Mary decided she was going to steal that seat, because if she was the better violinist, then she deserved it. She never told me that she was going to steal the seat. What she did instead was play a dominance game with me. We had a class dedicated to the Chamber Orchestra three days out of the week, and Mary made sure to get to class before me so she could be sitting in the first chair before I arrived.

At first I just shrugged it off as no big deal, took the second seat and let it go, under the presumption that since it was just a rehearsal class, Mary was just sitting in that seat for shits and giggles and she would relinquish it when it was time for our concert performance. As the weeks passed and she continued her dominance game, however, it became apparent to me that she had no intention of giving up the first chair. At that time in my life I was not interested in creating drama, having a confrontation or asking our instructor to intervene, so I decided the best course of action was to let her have the chair, and move to the very last row.

My instructor, who is a very nice man and with whom I had spent a fair number of study periods discussing the finer points of music history, gave me a pained expression when he saw what I was doing, but he did not say anything and allowed it to play out. The other Seniors in the chamber orchestra knew something was not quite right either, and I remember being approached by a few of them asking why I was sitting in the back row. "Mary wants to be the first seat," I would say. "So I'm going to let her. Let's see how good she really is."  By this point I had also overheard some other Juniors in the class discussing how Mary was better than me and deserved the chair, and I was not interested in being responsible for creating additional division among my classmates.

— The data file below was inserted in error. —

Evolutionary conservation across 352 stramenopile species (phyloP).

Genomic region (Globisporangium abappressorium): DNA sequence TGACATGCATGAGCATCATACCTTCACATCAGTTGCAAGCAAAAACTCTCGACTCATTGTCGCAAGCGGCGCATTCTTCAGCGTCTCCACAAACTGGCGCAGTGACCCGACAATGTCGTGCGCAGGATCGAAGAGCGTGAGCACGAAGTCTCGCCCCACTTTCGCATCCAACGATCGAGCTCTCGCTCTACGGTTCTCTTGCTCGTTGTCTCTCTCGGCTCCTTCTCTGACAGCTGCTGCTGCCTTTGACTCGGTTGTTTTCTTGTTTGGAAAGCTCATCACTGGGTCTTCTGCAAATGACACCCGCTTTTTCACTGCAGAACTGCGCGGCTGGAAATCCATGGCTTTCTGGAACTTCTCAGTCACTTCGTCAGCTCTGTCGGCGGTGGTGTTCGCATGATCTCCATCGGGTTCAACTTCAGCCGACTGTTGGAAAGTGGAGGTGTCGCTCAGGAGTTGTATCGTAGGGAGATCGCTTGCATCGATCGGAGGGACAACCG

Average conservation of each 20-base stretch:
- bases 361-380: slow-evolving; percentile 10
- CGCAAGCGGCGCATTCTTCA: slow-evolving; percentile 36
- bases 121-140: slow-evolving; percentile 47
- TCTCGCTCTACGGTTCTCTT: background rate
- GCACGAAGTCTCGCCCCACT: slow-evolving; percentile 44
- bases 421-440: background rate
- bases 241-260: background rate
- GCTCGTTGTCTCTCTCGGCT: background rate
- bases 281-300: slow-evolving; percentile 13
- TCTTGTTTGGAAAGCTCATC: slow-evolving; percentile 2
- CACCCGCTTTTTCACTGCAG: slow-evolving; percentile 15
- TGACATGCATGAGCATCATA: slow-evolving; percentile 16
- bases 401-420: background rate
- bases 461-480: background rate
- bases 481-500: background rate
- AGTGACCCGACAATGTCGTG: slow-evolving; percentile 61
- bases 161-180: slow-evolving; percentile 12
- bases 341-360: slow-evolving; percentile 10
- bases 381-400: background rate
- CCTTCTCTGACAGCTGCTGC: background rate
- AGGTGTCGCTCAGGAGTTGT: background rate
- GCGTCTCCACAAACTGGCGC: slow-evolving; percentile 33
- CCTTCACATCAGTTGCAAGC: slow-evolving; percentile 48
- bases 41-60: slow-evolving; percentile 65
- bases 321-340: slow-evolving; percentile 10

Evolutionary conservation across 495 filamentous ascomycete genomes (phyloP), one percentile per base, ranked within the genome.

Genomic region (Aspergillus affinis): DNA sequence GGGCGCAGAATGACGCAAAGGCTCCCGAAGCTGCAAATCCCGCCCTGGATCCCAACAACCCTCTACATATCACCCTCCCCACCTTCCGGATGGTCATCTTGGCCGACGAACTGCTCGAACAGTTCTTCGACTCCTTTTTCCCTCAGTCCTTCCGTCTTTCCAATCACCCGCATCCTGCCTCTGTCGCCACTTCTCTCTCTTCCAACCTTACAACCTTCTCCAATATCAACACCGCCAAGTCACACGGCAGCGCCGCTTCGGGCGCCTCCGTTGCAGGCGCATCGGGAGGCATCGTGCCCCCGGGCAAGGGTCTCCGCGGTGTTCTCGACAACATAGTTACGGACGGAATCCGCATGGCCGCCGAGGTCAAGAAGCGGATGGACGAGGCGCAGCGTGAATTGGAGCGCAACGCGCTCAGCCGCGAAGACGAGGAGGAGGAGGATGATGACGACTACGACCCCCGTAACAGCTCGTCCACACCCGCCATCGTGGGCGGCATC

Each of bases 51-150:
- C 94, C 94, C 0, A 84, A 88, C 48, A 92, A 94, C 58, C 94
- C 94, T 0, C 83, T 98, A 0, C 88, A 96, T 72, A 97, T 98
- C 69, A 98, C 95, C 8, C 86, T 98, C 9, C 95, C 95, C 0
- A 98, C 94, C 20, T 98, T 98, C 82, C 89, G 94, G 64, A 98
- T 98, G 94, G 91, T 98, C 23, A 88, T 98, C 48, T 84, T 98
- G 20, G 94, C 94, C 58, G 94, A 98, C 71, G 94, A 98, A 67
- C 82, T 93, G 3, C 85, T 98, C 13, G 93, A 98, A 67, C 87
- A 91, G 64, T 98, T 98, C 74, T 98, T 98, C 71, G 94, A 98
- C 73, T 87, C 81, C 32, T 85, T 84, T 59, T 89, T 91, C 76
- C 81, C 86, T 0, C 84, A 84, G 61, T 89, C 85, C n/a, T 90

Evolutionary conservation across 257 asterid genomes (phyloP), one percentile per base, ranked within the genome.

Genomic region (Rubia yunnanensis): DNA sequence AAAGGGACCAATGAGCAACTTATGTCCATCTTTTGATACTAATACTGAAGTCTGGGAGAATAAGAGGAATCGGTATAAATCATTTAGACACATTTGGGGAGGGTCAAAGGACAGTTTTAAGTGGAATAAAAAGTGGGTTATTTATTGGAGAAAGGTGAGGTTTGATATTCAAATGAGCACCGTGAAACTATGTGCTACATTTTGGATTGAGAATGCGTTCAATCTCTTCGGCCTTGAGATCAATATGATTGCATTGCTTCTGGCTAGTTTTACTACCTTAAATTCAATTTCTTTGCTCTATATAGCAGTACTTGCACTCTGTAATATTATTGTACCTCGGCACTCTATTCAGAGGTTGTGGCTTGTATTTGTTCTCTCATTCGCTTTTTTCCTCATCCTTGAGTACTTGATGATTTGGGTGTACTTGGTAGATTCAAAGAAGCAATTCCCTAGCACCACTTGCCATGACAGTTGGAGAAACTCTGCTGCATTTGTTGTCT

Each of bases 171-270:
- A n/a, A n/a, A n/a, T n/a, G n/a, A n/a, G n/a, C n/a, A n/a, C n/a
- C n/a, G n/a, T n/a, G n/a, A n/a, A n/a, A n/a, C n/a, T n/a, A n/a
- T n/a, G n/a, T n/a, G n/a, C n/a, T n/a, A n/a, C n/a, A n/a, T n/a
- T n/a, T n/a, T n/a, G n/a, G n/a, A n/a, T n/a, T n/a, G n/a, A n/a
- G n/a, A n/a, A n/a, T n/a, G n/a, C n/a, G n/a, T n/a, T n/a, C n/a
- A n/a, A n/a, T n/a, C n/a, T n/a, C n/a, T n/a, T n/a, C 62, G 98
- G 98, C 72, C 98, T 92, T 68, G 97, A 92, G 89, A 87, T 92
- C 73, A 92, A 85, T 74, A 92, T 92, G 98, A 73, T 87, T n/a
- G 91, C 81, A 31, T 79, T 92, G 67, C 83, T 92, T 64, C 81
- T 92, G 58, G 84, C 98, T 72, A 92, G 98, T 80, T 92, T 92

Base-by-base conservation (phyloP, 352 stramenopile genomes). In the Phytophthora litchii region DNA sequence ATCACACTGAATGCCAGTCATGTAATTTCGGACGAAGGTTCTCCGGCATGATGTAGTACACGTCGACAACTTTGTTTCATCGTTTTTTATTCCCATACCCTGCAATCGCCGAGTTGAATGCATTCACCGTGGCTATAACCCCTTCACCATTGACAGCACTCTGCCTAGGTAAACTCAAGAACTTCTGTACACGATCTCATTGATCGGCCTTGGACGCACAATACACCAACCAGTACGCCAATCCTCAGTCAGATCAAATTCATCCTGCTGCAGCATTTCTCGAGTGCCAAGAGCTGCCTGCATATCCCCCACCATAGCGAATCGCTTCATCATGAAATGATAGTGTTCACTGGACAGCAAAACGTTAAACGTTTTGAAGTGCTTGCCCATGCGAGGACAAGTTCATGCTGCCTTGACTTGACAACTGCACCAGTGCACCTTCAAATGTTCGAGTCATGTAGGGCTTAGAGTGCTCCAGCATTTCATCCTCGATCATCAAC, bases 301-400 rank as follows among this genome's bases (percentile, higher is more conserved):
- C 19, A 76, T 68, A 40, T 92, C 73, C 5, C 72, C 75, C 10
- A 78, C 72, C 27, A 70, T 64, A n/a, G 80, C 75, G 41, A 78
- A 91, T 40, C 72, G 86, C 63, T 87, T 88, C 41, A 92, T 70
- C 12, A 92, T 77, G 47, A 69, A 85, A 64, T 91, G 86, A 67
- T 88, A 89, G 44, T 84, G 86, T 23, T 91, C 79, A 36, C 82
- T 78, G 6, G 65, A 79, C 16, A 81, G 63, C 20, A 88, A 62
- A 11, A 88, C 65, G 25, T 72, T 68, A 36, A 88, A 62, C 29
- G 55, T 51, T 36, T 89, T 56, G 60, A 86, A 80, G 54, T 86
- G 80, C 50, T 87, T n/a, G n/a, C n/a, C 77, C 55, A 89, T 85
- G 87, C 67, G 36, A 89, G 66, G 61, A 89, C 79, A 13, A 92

Photo by Mark Fletcher-Brown / Unsplash

Part of this was because in my mind, playing the violin in a chamber orchestra was not really supposed to be a competition. I understand that competition is part of all orchestras and bands, but to me music is art, and art is simply not competitive. It is merely art. So for this snotty little upstart to think that she was going to somehow put me in my place against my will as a show of competitive dominance was counter to my beliefs and ethics in the realm of music, and I simply decided to avoid her game entirely by intentionally positioning myself into the seat of lowest rank.

Finally, the night of our concert arrived. High School Chamber Orchestra concerts were of course performed for the parents of the students in the chamber orchestra, but also teachers and other staff would be in attendance, and also other students in the High School who were interested in such things. I would not rate it as prominent as the regional orchestras that I had also participated in, but it was still significant.

We had three musical pieces prepared for the concert, although the specifics of what those pieces were escapes my memory. What I do remember, however, was that Mary for some reason organized these pieces into the wrong order on her music stand, and, in front of the entire audience, our conductor (the instructor of the Chamber Orchestra) was forced to correct her before we could begin. That seemed to put Mary into an unfocused state, and during that piece, even from the back row, I could see points where Mary had missed a note, or even an entire measure, and was forced to compensate for her mistakes quickly.

The second piece seemed to go relatively smoother in comparison, with few if any mistakes by Mary. The final piece, however, was a complete and utter disaster.

Violas in concert
Photo by Manuel Nägeli / Unsplash

For our final piece, we were performing a Dirge, which would be traditionally performed during a funeral. The piece in particular was extraordinarily difficult in that it was hard to determine where you were in the piece by listening to the rest of the chamber orchestra. You had to pay close attention to the musical score, and not lose your place. The composer had put together a piece that was designed to build in layers in a slow, steady fashion, and pieces like this were an excellent way to show precisely how important the first violin seat truly was.